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The USDA Says That Trump Didn't Send Its Order Restricting Scientists

According to the Agriculture Department, career staffers, not the new Trump administration, scared its scientists with a memo forbidding release of “any public-facing documents” this week.

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A US Department of Agriculture spokesperson said on Thursday that a controversial and now-retracted internal agency memo sent earlier this week — one which tightened control over scientists and other employees at the department's research wing sharing information with the public — was not sent at the behest of President Trump or others in the White House.

Instead, USDA said, it came from within the agency itself.

Christopher Bentley, director of the communications office at the Agriculture Research Service — the main science research arm of the Agriculture Department — told BuzzFeed News in an interview on Thursday that he and other career employees wrote the short, mis-worded memo that inadvertently caused panic among rank-and-file ARS scientists who worried that they were being muzzled by the Trump administration.

"I wrote the email and the email was poorly worded," Bentley told BuzzFeed News. "That’s on me." Bentley's explanation was first reported by Science.

Bentley said he helped craft the email — ultimately signed by Sharon Drumm, chief of staff for ARS, and sent Monday morning — instructing the some 2,000 scientists, plus other ARS workers, to halt the release of "any public-facing documents" until further notice.

The email listed several types of communications falling under that term, including "news releases, photos, fact sheets, news feeds, and social media content."

But according to five ARS scientists and technicians who spoke to BuzzFeed News, the message caused a wave of worry and confusion among researchers, some of whom interpreted "public-facing documents" to include peer-reviewed academic articles — the bread and butter of science.

Following the email, some area directors clarified for scientists in their region that the moratorium did not include publishing studies or presenting at conferences. But researchers in other areas of the country were left in the dark.

One scientist, speaking anonymously to BuzzFeed News for fear of reprisal, said he and his colleagues were in "disbelief and shock, but in a laughable 'are they serious, wtf are they thinking' way" after seeing the email.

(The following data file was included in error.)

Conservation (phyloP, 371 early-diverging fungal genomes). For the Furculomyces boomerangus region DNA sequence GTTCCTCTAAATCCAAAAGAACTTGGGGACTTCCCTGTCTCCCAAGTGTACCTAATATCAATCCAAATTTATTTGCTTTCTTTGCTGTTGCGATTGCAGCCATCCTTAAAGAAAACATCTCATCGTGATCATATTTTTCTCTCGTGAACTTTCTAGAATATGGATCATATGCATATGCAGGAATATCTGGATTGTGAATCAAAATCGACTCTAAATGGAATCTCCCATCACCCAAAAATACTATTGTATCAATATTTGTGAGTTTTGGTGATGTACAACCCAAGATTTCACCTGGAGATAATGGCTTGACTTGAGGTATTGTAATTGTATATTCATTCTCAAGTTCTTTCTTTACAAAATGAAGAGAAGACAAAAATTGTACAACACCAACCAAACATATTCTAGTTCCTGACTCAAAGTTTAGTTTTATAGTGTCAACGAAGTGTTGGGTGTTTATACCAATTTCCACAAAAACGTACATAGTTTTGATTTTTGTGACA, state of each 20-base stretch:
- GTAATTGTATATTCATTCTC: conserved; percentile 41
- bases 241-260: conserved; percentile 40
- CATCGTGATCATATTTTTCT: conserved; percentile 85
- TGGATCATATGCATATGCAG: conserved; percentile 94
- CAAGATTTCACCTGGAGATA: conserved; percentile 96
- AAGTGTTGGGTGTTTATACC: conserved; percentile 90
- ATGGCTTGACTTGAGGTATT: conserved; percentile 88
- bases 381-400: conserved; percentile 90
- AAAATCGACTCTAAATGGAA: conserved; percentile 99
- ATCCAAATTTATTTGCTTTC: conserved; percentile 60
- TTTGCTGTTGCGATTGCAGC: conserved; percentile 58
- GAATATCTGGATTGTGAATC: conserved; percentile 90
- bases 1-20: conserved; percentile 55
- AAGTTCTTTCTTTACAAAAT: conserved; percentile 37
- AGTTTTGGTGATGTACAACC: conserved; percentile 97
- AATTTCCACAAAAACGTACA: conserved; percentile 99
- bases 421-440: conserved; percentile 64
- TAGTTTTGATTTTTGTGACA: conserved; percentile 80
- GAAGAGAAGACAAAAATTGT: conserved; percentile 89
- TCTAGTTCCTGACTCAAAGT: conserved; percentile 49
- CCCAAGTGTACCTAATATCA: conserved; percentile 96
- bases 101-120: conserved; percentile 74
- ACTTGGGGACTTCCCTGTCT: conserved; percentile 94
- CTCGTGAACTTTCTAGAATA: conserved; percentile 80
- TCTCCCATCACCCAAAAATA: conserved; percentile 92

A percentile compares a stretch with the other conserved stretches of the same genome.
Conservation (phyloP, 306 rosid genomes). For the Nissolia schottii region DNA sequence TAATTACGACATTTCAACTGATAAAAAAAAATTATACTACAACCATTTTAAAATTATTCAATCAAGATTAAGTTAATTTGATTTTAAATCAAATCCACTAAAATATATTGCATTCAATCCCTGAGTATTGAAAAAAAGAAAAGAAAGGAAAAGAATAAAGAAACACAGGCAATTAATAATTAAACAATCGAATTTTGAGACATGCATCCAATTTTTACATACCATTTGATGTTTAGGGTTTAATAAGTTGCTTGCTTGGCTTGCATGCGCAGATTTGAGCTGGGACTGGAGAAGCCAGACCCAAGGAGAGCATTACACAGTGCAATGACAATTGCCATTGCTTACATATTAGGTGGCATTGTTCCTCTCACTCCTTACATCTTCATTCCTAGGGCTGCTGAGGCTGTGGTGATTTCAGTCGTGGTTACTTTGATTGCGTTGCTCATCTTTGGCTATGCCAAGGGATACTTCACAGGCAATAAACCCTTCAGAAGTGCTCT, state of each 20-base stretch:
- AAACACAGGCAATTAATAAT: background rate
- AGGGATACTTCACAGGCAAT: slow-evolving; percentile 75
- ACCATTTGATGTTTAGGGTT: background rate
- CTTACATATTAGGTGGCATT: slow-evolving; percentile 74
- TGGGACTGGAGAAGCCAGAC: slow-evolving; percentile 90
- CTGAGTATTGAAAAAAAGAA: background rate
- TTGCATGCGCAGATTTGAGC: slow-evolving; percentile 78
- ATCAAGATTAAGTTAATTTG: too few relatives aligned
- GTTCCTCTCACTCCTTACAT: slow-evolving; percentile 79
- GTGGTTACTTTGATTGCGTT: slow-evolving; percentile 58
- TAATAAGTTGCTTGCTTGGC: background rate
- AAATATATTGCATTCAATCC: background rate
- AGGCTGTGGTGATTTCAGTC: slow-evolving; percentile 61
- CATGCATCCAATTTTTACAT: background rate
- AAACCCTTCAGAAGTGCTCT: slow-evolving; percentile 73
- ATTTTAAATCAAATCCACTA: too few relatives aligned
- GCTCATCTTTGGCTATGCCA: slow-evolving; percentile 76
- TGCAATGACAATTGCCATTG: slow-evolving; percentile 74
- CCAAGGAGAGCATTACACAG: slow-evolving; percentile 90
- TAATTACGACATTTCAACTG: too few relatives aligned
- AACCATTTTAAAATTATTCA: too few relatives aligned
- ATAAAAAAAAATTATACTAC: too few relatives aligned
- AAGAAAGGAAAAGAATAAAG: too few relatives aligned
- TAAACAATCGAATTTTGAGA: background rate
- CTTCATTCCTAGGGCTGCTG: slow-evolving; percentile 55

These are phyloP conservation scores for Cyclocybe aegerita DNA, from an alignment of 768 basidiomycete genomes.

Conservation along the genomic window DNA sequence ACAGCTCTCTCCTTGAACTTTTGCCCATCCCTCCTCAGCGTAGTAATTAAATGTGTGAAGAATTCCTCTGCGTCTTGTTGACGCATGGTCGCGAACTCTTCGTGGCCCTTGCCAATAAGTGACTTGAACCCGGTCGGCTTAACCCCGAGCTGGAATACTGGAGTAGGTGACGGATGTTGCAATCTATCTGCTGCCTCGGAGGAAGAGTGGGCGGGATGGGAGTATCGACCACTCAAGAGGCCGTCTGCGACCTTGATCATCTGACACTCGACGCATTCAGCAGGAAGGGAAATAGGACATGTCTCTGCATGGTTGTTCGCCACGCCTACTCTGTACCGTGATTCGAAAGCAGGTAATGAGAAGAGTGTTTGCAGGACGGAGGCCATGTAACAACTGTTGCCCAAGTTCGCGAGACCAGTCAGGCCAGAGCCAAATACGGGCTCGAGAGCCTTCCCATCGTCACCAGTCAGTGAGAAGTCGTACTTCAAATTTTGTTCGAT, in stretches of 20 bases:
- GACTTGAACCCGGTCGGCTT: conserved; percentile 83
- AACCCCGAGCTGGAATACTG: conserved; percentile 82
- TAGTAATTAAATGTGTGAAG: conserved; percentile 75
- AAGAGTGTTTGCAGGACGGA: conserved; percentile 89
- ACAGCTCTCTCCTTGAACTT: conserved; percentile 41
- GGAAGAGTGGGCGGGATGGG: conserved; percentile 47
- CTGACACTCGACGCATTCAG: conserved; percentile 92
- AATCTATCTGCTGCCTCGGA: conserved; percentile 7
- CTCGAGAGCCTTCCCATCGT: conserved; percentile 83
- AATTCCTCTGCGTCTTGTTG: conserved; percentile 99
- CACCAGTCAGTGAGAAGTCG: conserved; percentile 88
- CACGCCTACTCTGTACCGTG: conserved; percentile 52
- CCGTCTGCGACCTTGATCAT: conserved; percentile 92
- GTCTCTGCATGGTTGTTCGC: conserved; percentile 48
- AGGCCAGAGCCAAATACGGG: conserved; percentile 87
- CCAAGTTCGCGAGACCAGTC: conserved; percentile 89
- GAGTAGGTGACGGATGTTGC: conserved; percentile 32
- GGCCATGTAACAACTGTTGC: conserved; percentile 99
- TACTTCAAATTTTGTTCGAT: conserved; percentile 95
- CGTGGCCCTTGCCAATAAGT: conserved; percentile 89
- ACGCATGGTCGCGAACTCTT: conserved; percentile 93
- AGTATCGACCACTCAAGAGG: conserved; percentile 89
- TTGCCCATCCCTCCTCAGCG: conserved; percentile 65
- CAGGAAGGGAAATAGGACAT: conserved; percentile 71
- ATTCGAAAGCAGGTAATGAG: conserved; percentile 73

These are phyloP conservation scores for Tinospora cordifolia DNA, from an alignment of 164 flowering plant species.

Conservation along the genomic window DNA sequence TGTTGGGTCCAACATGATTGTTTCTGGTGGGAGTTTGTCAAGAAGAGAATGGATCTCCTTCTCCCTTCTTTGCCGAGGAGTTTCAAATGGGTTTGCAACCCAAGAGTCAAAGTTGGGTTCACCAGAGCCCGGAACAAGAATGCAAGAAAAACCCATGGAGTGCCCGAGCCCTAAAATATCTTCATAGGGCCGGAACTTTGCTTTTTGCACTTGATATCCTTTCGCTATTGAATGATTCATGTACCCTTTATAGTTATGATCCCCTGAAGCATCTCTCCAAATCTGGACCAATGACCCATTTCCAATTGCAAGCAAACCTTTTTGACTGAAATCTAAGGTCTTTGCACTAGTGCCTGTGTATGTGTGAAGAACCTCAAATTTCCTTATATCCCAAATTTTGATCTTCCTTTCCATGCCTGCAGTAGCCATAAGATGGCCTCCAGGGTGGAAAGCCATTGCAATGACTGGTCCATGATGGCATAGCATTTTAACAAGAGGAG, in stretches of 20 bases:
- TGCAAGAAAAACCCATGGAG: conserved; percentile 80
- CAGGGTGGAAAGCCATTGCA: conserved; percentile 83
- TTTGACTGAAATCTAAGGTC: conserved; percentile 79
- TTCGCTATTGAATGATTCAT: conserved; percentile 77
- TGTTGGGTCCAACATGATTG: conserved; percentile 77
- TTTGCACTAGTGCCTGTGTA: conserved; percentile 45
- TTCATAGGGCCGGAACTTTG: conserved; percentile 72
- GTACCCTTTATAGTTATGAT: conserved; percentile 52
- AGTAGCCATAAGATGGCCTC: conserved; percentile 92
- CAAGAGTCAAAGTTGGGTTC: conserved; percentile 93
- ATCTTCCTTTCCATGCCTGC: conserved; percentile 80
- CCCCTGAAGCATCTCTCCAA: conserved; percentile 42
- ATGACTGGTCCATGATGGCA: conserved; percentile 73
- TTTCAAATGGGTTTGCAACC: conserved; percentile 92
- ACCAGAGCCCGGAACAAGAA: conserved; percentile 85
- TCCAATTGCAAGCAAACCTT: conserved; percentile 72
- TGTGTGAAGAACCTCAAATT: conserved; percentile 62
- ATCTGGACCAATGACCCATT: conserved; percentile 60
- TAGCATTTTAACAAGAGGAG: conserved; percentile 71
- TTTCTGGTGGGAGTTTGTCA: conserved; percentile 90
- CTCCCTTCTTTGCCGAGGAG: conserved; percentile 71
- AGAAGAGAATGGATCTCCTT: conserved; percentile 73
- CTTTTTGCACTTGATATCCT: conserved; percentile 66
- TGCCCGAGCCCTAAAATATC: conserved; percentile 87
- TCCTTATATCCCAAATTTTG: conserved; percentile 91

Bentley, the ARS communications director, said he never intended the order to encompass the publication of scientific studies.

"I would have not used the term 'public-facing' if I had the ability to write that email over again," he said.

Multiplying the uncertainly was another email — sent later on Monday by Michael Young, USDA's acting deputy administrator — asking scientists to consult top USDA officials regarding "media inquiries and proposed response to questions related to legislation, budgets, policy issues, and regulations."

Soon, USDA found itself alongside other agencies, including the Environmental Protection Agency and the Department of Health and Human Services, in a media firestorm over what critics in the academic community called scientific suppression.

Fending off criticism, the department rescinded the order stopping the release of "public-facing documents" on Tuesday. Young's memo is still in effect.

“Even if rescinded, a message sent to agency scientists can have a chilling effect,” Gretchen Goldman, research director for the Center for Science and Democracy at the Union of Concerned Scientists, told BuzzFeed News. “This sends a message to agency scientists that they are being scrutinized in their communications.”


Dino Grandoni is a science reporter for BuzzFeed News and is based in New York. Contact this reporter at dino.grandoni@buzzfeed.com

Contact Dino Grandoni at dino.grandoni@buzzfeed.com.

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